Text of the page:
Meta-Analysis of the Effects of Eicosapentaenoic Acid (EPA) in Clinical Trials in Depression

New York State Psychiatric Institute, New York, NY 10032, USA.
The Journal of Clinical Psychiatry (Impact Factor: 5.5). 09/2011; 72(12):1577-84. DOI: 10.4088/JCP.10m06634
Source: PubMed


Randomized trials of omega-3 polyunsaturated fatty acid (PUFA) treatment for depression have differed in outcome. Recent meta-analyses ascribe discrepancies to differential effects of eicosapentaenoic acid (EPA) versus docosahexaenoic acid (DHA) and to diagnostic heterogeneity. This meta-analysis tests the hypothesis that EPA is the effective component in PUFA treatment of major depressive episodes.
PubMed/MeSH was searched for studies published in English from 1960 through June 2010 using the terms fish oils (MeSH) AND (depressive disorder [MeSH] OR bipolar depression) AND randomized controlled trial (publication type). The search was supplemented by manual bibliography review and examination of relevant review articles.
The search yielded 15 trials involving 916 participants. Studies were included if they had a prospective, randomized, double-blinded, placebo-controlled study design; if depressive episode was the primary complaint (with or without comorbid medical conditions); if omega-3 PUFA supplements were administered; and if appropriate outcome measures were used to assess depressed mood.
Extracted data included study design, sample sizes, doses and percentages of EPA and DHA, mean ages, baseline and endpoint depression ratings and standard deviations for PUFA and placebo groups, and P values. The clinical outcome of interest was the standardized mean difference in the change from baseline to endpoint scores on a depression rating scale in subjects taking PUFA supplements versus subjects taking placebo.
In a mixed-effect model, percentage of EPA in the supplements was the fixed-effect predictor, dichotomized into 2 groups: EPA < 60% or EPA ≥ 60% of the total EPA + DHA. Secondary analyses explored the relevance of treatment duration, age, and EPA dose.
Supplements with EPA ≥ 60% showed benefit on standardized mean depression scores (effect size = 0.532; 95% CI, 0.277-0.733; t = 4.195; P < .001) versus supplements with EPA < 60% (effect size = -0.026; 95% CI, -0.200 to 0.148; t = -0.316; P = .756), with negligible contribution of random effects or heteroscedasticity and with no effects of treatment duration or age. Supplements with EPA < 60% were ineffective. Exploratory analyses supported a nonlinear model, with improvement determined by the dose of EPA in excess of DHA, within the range of 200 to 2,200 mg/d of EPA.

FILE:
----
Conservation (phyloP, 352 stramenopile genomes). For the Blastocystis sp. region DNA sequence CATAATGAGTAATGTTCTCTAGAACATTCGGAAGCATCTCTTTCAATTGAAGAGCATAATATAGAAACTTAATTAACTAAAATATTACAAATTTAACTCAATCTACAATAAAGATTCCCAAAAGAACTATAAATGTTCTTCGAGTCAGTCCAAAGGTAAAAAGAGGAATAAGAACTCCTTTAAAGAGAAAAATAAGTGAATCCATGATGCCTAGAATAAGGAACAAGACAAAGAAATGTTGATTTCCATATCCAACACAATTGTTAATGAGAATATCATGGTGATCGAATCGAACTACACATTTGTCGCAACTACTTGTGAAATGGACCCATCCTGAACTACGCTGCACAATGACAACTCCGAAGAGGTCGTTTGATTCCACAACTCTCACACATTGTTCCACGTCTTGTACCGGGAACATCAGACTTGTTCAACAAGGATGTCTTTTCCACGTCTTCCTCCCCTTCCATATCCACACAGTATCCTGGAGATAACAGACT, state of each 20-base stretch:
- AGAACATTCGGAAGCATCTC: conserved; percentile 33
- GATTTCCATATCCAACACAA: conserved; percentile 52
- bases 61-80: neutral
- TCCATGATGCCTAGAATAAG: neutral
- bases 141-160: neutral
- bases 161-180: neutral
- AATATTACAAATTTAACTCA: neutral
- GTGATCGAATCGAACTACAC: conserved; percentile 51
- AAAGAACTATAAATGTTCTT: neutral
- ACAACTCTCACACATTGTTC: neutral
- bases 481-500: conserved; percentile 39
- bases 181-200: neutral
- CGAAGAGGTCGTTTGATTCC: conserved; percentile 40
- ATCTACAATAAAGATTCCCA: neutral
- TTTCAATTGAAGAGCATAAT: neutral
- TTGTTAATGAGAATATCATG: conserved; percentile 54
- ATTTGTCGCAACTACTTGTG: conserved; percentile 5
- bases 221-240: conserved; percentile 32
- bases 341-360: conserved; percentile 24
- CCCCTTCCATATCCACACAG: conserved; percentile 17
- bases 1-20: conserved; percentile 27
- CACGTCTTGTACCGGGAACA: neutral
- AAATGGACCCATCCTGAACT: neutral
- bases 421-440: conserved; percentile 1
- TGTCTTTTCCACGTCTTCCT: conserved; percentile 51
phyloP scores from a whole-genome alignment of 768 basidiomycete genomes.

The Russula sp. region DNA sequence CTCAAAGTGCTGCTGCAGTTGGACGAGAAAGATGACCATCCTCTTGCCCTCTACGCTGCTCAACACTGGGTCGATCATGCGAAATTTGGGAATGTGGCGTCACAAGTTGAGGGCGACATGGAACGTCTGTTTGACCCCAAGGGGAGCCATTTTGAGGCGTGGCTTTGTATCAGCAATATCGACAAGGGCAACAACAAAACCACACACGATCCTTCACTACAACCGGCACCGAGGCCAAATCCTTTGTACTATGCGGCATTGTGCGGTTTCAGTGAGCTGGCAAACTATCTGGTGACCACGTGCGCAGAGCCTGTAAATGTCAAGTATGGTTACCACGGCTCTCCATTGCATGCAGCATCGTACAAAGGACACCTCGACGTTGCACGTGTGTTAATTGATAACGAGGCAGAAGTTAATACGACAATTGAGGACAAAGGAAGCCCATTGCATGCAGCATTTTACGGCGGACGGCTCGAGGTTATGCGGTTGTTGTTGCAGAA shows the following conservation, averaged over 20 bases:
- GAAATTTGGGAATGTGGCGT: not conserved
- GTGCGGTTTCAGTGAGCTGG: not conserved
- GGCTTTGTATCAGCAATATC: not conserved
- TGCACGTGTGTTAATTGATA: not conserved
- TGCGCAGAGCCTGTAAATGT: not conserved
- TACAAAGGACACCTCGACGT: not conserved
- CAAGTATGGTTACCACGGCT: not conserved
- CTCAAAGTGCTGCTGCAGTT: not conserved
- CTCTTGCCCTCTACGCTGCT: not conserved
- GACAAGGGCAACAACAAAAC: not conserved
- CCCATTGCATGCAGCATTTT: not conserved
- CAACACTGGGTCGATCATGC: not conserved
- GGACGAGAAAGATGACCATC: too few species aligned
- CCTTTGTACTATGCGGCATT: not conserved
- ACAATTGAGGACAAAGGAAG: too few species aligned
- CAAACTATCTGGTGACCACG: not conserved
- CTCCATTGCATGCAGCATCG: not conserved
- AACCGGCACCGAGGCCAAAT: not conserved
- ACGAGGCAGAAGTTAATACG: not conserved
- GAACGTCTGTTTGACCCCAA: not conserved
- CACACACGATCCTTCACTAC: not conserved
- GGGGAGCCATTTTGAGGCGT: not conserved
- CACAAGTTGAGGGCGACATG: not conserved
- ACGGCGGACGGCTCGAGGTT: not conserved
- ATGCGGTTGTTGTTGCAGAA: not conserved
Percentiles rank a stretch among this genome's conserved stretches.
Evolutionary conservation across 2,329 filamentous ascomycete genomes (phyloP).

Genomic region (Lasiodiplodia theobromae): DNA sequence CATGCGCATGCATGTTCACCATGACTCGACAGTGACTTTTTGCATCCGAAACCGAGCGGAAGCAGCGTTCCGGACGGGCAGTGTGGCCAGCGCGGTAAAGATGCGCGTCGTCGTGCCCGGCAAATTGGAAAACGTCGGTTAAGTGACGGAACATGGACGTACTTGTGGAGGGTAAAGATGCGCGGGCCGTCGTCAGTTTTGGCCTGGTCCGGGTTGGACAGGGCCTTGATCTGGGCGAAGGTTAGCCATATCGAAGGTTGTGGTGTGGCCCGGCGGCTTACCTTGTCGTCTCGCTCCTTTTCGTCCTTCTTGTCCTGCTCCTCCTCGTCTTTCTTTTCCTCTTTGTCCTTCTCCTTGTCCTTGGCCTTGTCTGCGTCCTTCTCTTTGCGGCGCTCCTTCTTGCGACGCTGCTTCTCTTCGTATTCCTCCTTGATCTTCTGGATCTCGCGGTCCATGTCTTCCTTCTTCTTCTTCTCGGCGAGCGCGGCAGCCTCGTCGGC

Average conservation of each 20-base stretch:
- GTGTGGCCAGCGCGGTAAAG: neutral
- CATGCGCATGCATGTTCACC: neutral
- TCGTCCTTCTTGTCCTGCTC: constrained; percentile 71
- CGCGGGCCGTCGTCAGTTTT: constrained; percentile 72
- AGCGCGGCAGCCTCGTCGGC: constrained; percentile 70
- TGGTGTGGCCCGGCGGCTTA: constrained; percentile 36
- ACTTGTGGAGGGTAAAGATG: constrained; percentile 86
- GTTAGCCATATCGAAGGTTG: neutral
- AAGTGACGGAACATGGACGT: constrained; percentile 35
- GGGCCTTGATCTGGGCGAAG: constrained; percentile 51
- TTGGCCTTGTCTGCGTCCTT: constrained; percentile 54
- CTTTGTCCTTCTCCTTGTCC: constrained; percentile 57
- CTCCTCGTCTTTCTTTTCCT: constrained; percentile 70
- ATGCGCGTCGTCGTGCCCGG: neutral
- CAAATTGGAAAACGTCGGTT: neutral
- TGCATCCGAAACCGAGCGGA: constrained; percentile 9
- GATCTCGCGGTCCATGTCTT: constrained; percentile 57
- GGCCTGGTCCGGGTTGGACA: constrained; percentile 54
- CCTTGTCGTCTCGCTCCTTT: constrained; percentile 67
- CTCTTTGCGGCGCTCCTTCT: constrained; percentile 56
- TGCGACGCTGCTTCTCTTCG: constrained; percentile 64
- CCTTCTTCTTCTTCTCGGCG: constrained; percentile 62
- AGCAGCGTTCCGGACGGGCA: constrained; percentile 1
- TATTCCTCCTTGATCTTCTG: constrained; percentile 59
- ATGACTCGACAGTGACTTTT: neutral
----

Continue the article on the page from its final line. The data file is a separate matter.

Supplements containing EPA ≥ 60% of total EPA + DHA, in a dose range of 200 to 2,200 mg/d of EPA in excess of DHA, were effective against primary depression. Translational studies are needed to determine the mechanisms of EPA's therapeutic benefit.

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Available from: J. John Mann, Aug 11, 2014
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    • "Downloaded by [UNICAMP] at 08:25 24 November 2015 In conclusion, Omega-3 and -6 PUFAs are molecular modulators of neurotransmission and inflammation. Some evidence indicates that eicosapentaenoic acid (EPA) is the active n- 3 PUFA responsible for mood-altering effects in n-3 PUFA supplementation studies of depression (Sublette et al. 2011; Sarris et al. 2012). Lower n-3 PUFAs have been seen in a number of clinical studies of BD, particularly in erythrocyte studies (McNamara et al. 2010). "
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    • "However, the effect of these PUFA treatments later in childhood is not clear [33] [34]. Lower post-mortem brain DHA is present in major depressive disorder relative to controls [35] [36] [37], however, supplemental EPA, but not DHA, appears to be effective in the management of depressive symptoms [38] [39]. Table 1 Summary of published studies that have used stable-isotope labeled ALA to measure DHA synthesis. "

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    • "Consistent with case-control studies of PUFA levels in human tissues, omega-3 PUFAs have been reported to be effective in treatment of MDD. Six meta-analytic reviews from four independent groups have reported on the antidepressant effect of PUFAs [17] [18] [19] [20] [21] [22], yet three previous meta-analyses from the two of the four groups did not support these effects in heterogeneous populations (such as subclinical subjects in community samples) [23] [24] [25] [26]. Negative findings must be interpreted with caution due to limitations: e.g., differing mood assessments, pooling heterogeneous populations, and implementing different intervention methods. "
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